Shortly before I was born, an unemployed handyman named Michael Ryan slaughtered 15 people and wounded 15 others in a series of random shootings. It remains one of the worst, and one of the only, firearm atrocities in one nation’s history.
This incident didn’t take place in the United States, where this kind of bloodshed is so frequent that President Obama recently wondered whether citizens had become “numb” to it. No, this shooting occurred in Hungerford, a small town in Berkshire, England, which is still known as the site of the “massacre that shook Britain.”
In the months following the mass shooting, the U.K. Parliament passed the Firearms Act, banning self-loading rifles and mostly limiting sales of shotguns. Less than a decade later, more significant gun-control measures were introduced. Over time, and with a few notable exceptions, gun violence dropped significantly. Between 2000 and 2014, England had only one incident of a mass shooting, compared to 133 in the United States.
In England, getting a license to own a gun is a notoriously long and complicated process. It’s the burden of the person seeking a firearm license to prove to local law enforcement that they don’t pose a danger to public safety. Our police officers carry truncheons or batons and handcuffs, but they are rarely armed with guns when on patrol.
As a result, guns weren’t a factor in my life as a child.
The vast majority of my friends’ parents did not own guns. The words “gun violence” were rarely uttered by BBC newscasters on the telly, with the exception of foreign correspondents. I later learned that my American parents would turn off the nightly news during holiday visits to my grandparents in New York, concerned that my brother and I would be affected by the comparison.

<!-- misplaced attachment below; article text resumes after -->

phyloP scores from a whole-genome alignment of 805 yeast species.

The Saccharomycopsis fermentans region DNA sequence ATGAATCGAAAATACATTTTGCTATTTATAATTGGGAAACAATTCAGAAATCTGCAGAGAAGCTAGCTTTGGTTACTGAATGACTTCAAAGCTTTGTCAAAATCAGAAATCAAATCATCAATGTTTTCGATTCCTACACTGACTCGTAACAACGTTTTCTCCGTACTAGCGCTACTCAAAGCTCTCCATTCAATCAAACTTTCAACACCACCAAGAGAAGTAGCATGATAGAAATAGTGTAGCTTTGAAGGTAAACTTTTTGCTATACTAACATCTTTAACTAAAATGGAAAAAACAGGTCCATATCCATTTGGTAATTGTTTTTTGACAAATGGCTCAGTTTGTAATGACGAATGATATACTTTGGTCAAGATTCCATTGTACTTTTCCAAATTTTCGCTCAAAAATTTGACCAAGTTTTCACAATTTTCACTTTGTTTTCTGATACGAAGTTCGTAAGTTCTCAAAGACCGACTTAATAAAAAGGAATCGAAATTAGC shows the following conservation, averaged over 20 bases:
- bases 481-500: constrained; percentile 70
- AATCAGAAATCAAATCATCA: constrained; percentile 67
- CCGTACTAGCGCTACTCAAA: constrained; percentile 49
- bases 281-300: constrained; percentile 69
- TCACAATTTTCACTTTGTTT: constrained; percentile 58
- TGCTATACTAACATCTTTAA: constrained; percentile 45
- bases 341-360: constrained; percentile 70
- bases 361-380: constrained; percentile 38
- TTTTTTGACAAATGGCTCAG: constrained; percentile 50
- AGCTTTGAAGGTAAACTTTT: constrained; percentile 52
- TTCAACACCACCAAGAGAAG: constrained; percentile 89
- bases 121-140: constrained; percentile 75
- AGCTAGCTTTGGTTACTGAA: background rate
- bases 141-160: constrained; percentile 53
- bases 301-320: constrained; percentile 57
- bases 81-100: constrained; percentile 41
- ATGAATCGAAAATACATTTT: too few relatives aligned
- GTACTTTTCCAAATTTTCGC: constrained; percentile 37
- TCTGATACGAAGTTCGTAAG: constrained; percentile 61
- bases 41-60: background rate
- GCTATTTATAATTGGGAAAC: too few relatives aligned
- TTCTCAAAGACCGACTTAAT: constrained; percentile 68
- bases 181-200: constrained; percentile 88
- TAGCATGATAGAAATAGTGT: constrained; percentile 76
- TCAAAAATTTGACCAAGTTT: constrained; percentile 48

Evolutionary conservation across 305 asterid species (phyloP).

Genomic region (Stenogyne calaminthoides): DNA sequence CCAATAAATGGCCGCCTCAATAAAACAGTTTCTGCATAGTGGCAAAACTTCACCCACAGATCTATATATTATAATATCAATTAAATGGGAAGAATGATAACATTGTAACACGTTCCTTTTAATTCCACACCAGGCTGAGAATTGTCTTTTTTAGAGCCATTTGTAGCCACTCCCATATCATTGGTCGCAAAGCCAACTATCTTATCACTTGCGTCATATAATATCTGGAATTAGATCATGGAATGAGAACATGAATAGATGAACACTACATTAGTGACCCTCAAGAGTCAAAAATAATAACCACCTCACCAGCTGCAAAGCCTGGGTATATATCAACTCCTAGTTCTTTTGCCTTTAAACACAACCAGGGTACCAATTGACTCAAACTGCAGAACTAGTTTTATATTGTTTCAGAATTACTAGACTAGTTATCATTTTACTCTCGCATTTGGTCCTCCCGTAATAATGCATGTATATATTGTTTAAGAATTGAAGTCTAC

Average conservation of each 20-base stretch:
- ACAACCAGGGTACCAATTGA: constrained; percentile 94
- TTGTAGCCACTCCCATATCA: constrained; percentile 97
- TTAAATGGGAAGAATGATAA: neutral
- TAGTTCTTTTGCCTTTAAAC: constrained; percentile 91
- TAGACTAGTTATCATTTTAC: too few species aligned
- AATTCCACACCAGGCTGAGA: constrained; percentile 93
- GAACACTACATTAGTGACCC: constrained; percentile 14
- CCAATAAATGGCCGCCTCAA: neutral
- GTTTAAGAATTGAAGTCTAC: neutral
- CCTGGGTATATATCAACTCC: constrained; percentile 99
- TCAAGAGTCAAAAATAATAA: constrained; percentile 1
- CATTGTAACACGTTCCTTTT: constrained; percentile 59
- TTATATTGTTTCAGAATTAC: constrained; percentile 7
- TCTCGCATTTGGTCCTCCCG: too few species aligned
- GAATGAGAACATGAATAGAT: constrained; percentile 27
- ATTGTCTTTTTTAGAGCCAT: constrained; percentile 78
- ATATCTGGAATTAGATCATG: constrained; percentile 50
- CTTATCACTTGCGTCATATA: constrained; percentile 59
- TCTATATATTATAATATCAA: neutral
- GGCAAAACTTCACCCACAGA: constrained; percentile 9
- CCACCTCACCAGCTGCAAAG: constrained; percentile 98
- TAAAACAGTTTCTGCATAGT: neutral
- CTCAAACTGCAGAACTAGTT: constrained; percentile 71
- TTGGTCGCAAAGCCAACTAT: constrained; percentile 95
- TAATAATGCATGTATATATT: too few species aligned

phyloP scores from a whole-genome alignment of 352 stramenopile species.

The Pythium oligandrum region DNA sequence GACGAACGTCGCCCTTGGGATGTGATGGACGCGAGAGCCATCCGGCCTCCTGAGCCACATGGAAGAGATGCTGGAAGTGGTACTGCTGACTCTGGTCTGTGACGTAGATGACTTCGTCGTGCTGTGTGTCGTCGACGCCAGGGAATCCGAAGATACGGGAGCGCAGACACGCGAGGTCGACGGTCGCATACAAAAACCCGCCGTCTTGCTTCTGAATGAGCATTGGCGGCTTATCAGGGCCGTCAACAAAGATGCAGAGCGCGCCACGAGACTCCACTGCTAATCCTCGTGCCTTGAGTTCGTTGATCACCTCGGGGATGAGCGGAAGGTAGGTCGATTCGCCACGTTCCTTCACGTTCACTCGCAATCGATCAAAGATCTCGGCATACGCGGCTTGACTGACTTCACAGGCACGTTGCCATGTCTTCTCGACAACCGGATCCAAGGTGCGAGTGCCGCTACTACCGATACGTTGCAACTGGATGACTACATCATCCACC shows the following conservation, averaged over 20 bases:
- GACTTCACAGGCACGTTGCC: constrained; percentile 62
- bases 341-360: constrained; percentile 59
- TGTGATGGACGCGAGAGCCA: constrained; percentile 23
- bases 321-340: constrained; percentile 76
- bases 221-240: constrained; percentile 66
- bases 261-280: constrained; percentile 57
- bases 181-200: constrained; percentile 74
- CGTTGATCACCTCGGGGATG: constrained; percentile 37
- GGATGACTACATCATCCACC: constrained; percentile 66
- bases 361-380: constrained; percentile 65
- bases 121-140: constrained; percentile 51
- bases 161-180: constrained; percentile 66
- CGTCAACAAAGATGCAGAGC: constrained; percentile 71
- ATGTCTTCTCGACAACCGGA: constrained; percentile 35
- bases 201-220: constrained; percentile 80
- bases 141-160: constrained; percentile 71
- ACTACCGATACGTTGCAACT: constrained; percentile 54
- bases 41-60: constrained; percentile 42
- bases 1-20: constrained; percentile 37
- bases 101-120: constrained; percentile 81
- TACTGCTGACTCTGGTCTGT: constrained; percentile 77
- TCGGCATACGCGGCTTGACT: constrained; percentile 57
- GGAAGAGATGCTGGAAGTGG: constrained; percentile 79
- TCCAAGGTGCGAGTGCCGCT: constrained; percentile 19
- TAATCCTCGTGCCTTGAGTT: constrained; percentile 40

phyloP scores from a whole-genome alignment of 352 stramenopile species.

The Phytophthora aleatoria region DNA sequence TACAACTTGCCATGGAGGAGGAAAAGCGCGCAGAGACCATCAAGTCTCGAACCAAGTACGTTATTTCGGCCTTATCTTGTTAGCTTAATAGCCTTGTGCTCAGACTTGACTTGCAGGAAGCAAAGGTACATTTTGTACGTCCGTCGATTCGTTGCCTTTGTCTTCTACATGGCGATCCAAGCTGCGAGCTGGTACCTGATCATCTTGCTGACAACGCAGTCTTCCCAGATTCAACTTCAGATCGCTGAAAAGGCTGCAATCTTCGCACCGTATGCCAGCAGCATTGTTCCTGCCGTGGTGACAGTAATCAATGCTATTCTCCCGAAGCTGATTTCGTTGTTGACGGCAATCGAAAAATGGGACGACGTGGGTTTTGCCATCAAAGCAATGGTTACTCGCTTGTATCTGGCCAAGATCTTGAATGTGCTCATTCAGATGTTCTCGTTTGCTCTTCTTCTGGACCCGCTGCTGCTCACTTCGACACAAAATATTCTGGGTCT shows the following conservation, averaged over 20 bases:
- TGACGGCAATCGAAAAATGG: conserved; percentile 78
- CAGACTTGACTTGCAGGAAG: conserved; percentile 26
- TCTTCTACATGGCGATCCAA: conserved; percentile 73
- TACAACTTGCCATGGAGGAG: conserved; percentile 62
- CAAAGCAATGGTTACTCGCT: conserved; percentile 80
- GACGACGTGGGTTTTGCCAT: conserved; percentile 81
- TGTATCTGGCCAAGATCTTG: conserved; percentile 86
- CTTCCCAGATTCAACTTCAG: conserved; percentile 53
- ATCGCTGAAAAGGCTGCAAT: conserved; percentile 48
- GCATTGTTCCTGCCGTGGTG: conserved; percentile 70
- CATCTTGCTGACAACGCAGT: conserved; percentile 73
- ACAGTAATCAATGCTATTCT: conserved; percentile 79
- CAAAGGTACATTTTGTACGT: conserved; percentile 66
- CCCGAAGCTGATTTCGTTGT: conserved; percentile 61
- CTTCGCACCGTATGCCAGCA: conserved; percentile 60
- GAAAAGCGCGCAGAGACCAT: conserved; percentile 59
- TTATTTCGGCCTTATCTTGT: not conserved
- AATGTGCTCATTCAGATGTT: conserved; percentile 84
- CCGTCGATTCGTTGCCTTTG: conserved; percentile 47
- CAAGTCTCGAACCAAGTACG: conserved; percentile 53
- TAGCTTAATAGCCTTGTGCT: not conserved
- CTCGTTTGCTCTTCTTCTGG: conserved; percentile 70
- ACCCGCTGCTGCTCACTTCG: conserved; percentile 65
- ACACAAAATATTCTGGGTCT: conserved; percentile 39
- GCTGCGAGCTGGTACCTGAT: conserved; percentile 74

That said, my childhood was far from devoid of violence. I grew up in the aftermath of the IRA bombings in London, which involved a systematic removal of litter “garbage” bins that might house bombs. The 7/7 attacks in 2005 in London are also ingrained in my memory, and the horrible feeling of not knowing whether friends and family members were safe. As a young teen in central London, I learned to safely navigate the city streets after being mugged on several occasions by street gangs.
But into my teen years, guns felt foreign or even alien to me. I was 16 when I touched my first gun, which a Polish friend had gingerly pulled down from a mounted glass case in the sitting room at home. The gun had been passed down from his grandfather who served in the Second World War, he told us. We greeted the steely, gray weapon with a combination of fear and awe deserving of a museum piece. “This was used to kill people,” I thought, and visibly shuddered. After a few moments, we urged him to lock it up.
From where I sit now, at my desk in Bayview, San Francisco, that response to a gun sighting seems both sad and desperately naive. After all, in America, 31 states allow citizens to openly carry handguns. Many children have become used to the sight of guns at an early age.
In the historic black community where I now reside, shootings seem woven into the fabric of life. In May, police gunned down an unarmed 27-year-old African-American woman down the street. Each week, a now familiar set of feelings pass through me: I’m numb; overwhelmed; angry, and shaken with grief. And I think of a time when gun violence wasn’t at my doorstep or at yours. I remind myself that it doesn’t have to be like this.